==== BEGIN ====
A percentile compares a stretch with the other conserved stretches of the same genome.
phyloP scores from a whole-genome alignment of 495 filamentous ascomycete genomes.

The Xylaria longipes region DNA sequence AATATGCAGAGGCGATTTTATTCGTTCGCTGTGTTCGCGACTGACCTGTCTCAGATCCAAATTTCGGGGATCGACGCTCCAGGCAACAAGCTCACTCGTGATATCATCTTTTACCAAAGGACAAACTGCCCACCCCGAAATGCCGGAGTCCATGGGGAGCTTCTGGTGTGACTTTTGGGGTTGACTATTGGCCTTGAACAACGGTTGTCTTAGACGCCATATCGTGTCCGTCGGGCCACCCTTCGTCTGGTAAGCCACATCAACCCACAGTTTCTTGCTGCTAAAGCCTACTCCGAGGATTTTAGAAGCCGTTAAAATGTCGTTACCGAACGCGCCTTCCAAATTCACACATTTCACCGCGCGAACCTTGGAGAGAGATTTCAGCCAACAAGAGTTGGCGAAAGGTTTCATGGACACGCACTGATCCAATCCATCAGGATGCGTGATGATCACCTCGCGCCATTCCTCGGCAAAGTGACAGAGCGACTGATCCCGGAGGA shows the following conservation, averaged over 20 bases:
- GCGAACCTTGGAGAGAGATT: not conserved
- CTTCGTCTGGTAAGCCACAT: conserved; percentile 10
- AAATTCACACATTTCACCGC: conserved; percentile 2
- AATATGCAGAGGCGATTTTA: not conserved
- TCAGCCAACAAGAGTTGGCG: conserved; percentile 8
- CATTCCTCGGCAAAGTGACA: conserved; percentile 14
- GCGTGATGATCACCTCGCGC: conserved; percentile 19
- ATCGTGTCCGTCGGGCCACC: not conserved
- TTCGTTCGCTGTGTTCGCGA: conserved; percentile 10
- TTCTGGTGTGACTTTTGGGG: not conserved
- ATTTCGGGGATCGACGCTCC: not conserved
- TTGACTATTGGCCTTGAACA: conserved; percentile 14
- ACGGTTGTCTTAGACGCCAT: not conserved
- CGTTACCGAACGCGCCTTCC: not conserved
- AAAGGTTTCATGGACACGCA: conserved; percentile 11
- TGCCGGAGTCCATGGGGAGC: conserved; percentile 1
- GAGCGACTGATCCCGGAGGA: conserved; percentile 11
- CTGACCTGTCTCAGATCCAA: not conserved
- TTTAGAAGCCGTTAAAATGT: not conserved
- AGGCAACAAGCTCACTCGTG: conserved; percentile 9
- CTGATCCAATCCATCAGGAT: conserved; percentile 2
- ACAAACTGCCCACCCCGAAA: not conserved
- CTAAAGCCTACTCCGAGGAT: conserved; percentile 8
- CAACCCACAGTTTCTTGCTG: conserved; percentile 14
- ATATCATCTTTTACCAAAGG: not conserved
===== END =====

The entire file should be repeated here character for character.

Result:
A percentile compares a stretch with the other conserved stretches of the same genome.
phyloP scores from a whole-genome alignment of 495 filamentous ascomycete genomes.

The Xylaria longipes region DNA sequence AATATGCAGAGGCGATTTTATTCGTTCGCTGTGTTCGCGACTGACCTGTCTCAGATCCAAATTTCGGGGATCGACGCTCCAGGCAACAAGCTCACTCGTGATATCATCTTTTACCAAAGGACAAACTGCCCACCCCGAAATGCCGGAGTCCATGGGGAGCTTCTGGTGTGACTTTTGGGGTTGACTATTGGCCTTGAACAACGGTTGTCTTAGACGCCATATCGTGTCCGTCGGGCCACCCTTCGTCTGGTAAGCCACATCAACCCACAGTTTCTTGCTGCTAAAGCCTACTCCGAGGATTTTAGAAGCCGTTAAAATGTCGTTACCGAACGCGCCTTCCAAATTCACACATTTCACCGCGCGAACCTTGGAGAGAGATTTCAGCCAACAAGAGTTGGCGAAAGGTTTCATGGACACGCACTGATCCAATCCATCAGGATGCGTGATGATCACCTCGCGCCATTCCTCGGCAAAGTGACAGAGCGACTGATCCCGGAGGA shows the following conservation, averaged over 20 bases:
- GCGAACCTTGGAGAGAGATT: not conserved
- CTTCGTCTGGTAAGCCACAT: conserved; percentile 10
- AAATTCACACATTTCACCGC: conserved; percentile 2
- AATATGCAGAGGCGATTTTA: not conserved
- TCAGCCAACAAGAGTTGGCG: conserved; percentile 8
- CATTCCTCGGCAAAGTGACA: conserved; percentile 14
- GCGTGATGATCACCTCGCGC: conserved; percentile 19
- ATCGTGTCCGTCGGGCCACC: not conserved
- TTCGTTCGCTGTGTTCGCGA: conserved; percentile 10
- TTCTGGTGTGACTTTTGGGG: not conserved
- ATTTCGGGGATCGACGCTCC: not conserved
- TTGACTATTGGCCTTGAACA: conserved; percentile 14
- ACGGTTGTCTTAGACGCCAT: not conserved
- CGTTACCGAACGCGCCTTCC: not conserved
- AAAGGTTTCATGGACACGCA: conserved; percentile 11
- TGCCGGAGTCCATGGGGAGC: conserved; percentile 1
- GAGCGACTGATCCCGGAGGA: conserved; percentile 11
- CTGACCTGTCTCAGATCCAA: not conserved
- TTTAGAAGCCGTTAAAATGT: not conserved
- AGGCAACAAGCTCACTCGTG: conserved; percentile 9
- CTGATCCAATCCATCAGGAT: conserved; percentile 2
- ACAAACTGCCCACCCCGAAA: not conserved
- CTAAAGCCTACTCCGAGGAT: conserved; percentile 8
- CAACCCACAGTTTCTTGCTG: conserved; percentile 14
- ATATCATCTTTTACCAAAGG: not conserved